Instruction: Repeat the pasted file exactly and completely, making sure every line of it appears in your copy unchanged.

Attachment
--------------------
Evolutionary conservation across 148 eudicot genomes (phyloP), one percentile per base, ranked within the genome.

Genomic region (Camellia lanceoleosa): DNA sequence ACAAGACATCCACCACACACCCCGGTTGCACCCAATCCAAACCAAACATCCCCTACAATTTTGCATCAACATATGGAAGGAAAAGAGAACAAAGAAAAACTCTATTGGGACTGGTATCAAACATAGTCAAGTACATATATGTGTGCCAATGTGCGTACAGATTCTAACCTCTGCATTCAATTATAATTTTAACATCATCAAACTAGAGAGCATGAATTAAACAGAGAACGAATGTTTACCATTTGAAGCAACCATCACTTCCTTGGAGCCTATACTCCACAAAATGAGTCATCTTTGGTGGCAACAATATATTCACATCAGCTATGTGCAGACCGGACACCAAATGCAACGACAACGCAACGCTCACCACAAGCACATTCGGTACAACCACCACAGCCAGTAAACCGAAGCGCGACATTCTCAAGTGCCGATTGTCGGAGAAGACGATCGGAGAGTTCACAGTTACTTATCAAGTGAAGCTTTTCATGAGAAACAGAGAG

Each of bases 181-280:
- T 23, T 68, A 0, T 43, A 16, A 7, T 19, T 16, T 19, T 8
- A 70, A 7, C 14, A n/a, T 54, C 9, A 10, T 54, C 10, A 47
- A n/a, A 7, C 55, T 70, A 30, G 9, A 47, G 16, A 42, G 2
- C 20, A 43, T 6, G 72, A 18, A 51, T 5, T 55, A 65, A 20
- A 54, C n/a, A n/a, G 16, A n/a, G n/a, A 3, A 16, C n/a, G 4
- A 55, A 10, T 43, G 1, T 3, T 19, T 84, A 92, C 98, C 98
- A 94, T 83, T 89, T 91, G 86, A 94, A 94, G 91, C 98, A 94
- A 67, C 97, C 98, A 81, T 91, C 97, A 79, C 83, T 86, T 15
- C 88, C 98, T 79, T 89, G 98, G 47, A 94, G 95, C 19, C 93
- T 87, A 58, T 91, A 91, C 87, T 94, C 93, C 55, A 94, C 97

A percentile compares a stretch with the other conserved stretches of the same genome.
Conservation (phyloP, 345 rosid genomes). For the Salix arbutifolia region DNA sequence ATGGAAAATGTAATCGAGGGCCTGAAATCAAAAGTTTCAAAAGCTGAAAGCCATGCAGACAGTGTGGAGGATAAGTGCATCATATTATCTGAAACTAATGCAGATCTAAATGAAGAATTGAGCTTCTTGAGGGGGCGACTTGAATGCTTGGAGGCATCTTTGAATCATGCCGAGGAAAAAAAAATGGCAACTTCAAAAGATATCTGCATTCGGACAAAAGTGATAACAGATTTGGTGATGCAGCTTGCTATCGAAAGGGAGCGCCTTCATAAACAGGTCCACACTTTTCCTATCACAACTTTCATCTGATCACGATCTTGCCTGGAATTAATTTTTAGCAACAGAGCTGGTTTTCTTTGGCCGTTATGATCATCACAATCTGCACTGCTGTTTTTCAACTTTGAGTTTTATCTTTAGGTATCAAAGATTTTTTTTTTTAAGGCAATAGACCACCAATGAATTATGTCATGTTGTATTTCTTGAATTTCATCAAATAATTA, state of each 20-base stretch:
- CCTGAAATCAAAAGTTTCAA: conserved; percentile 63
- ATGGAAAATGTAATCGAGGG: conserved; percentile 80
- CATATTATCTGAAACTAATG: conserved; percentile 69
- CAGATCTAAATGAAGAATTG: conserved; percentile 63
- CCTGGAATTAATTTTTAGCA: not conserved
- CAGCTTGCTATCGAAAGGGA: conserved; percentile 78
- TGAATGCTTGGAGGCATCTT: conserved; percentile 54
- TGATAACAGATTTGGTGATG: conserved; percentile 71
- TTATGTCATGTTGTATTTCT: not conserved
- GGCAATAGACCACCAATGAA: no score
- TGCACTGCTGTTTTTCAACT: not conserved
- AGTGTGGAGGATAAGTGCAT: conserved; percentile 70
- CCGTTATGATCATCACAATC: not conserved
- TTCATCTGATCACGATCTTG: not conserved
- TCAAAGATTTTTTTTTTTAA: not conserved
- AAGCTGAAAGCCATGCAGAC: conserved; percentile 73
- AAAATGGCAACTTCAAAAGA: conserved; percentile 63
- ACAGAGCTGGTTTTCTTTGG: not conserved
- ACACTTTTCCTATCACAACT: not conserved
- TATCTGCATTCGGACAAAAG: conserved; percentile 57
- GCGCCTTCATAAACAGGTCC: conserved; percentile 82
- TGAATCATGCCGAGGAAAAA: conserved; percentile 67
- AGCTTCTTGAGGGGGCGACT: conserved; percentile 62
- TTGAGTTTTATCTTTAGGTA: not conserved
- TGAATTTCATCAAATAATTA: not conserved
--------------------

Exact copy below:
Evolutionary conservation across 148 eudicot genomes (phyloP), one percentile per base, ranked within the genome.

Genomic region (Camellia lanceoleosa): DNA sequence ACAAGACATCCACCACACACCCCGGTTGCACCCAATCCAAACCAAACATCCCCTACAATTTTGCATCAACATATGGAAGGAAAAGAGAACAAAGAAAAACTCTATTGGGACTGGTATCAAACATAGTCAAGTACATATATGTGTGCCAATGTGCGTACAGATTCTAACCTCTGCATTCAATTATAATTTTAACATCATCAAACTAGAGAGCATGAATTAAACAGAGAACGAATGTTTACCATTTGAAGCAACCATCACTTCCTTGGAGCCTATACTCCACAAAATGAGTCATCTTTGGTGGCAACAATATATTCACATCAGCTATGTGCAGACCGGACACCAAATGCAACGACAACGCAACGCTCACCACAAGCACATTCGGTACAACCACCACAGCCAGTAAACCGAAGCGCGACATTCTCAAGTGCCGATTGTCGGAGAAGACGATCGGAGAGTTCACAGTTACTTATCAAGTGAAGCTTTTCATGAGAAACAGAGAG

Each of bases 181-280:
- T 23, T 68, A 0, T 43, A 16, A 7, T 19, T 16, T 19, T 8
- A 70, A 7, C 14, A n/a, T 54, C 9, A 10, T 54, C 10, A 47
- A n/a, A 7, C 55, T 70, A 30, G 9, A 47, G 16, A 42, G 2
- C 20, A 43, T 6, G 72, A 18, A 51, T 5, T 55, A 65, A 20
- A 54, C n/a, A n/a, G 16, A n/a, G n/a, A 3, A 16, C n/a, G 4
- A 55, A 10, T 43, G 1, T 3, T 19, T 84, A 92, C 98, C 98
- A 94, T 83, T 89, T 91, G 86, A 94, A 94, G 91, C 98, A 94
- A 67, C 97, C 98, A 81, T 91, C 97, A 79, C 83, T 86, T 15
- C 88, C 98, T 79, T 89, G 98, G 47, A 94, G 95, C 19, C 93
- T 87, A 58, T 91, A 91, C 87, T 94, C 93, C 55, A 94, C 97

A percentile compares a stretch with the other conserved stretches of the same genome.
Conservation (phyloP, 345 rosid genomes). For the Salix arbutifolia region DNA sequence ATGGAAAATGTAATCGAGGGCCTGAAATCAAAAGTTTCAAAAGCTGAAAGCCATGCAGACAGTGTGGAGGATAAGTGCATCATATTATCTGAAACTAATGCAGATCTAAATGAAGAATTGAGCTTCTTGAGGGGGCGACTTGAATGCTTGGAGGCATCTTTGAATCATGCCGAGGAAAAAAAAATGGCAACTTCAAAAGATATCTGCATTCGGACAAAAGTGATAACAGATTTGGTGATGCAGCTTGCTATCGAAAGGGAGCGCCTTCATAAACAGGTCCACACTTTTCCTATCACAACTTTCATCTGATCACGATCTTGCCTGGAATTAATTTTTAGCAACAGAGCTGGTTTTCTTTGGCCGTTATGATCATCACAATCTGCACTGCTGTTTTTCAACTTTGAGTTTTATCTTTAGGTATCAAAGATTTTTTTTTTTAAGGCAATAGACCACCAATGAATTATGTCATGTTGTATTTCTTGAATTTCATCAAATAATTA, state of each 20-base stretch:
- CCTGAAATCAAAAGTTTCAA: conserved; percentile 63
- ATGGAAAATGTAATCGAGGG: conserved; percentile 80
- CATATTATCTGAAACTAATG: conserved; percentile 69
- CAGATCTAAATGAAGAATTG: conserved; percentile 63
- CCTGGAATTAATTTTTAGCA: not conserved
- CAGCTTGCTATCGAAAGGGA: conserved; percentile 78
- TGAATGCTTGGAGGCATCTT: conserved; percentile 54
- TGATAACAGATTTGGTGATG: conserved; percentile 71
- TTATGTCATGTTGTATTTCT: not conserved
- GGCAATAGACCACCAATGAA: no score
- TGCACTGCTGTTTTTCAACT: not conserved
- AGTGTGGAGGATAAGTGCAT: conserved; percentile 70
- CCGTTATGATCATCACAATC: not conserved
- TTCATCTGATCACGATCTTG: not conserved
- TCAAAGATTTTTTTTTTTAA: not conserved
- AAGCTGAAAGCCATGCAGAC: conserved; percentile 73
- AAAATGGCAACTTCAAAAGA: conserved; percentile 63
- ACAGAGCTGGTTTTCTTTGG: not conserved
- ACACTTTTCCTATCACAACT: not conserved
- TATCTGCATTCGGACAAAAG: conserved; percentile 57
- GCGCCTTCATAAACAGGTCC: conserved; percentile 82
- TGAATCATGCCGAGGAAAAA: conserved; percentile 67
- AGCTTCTTGAGGGGGCGACT: conserved; percentile 62
- TTGAGTTTTATCTTTAGGTA: not conserved
- TGAATTTCATCAAATAATTA: not conserved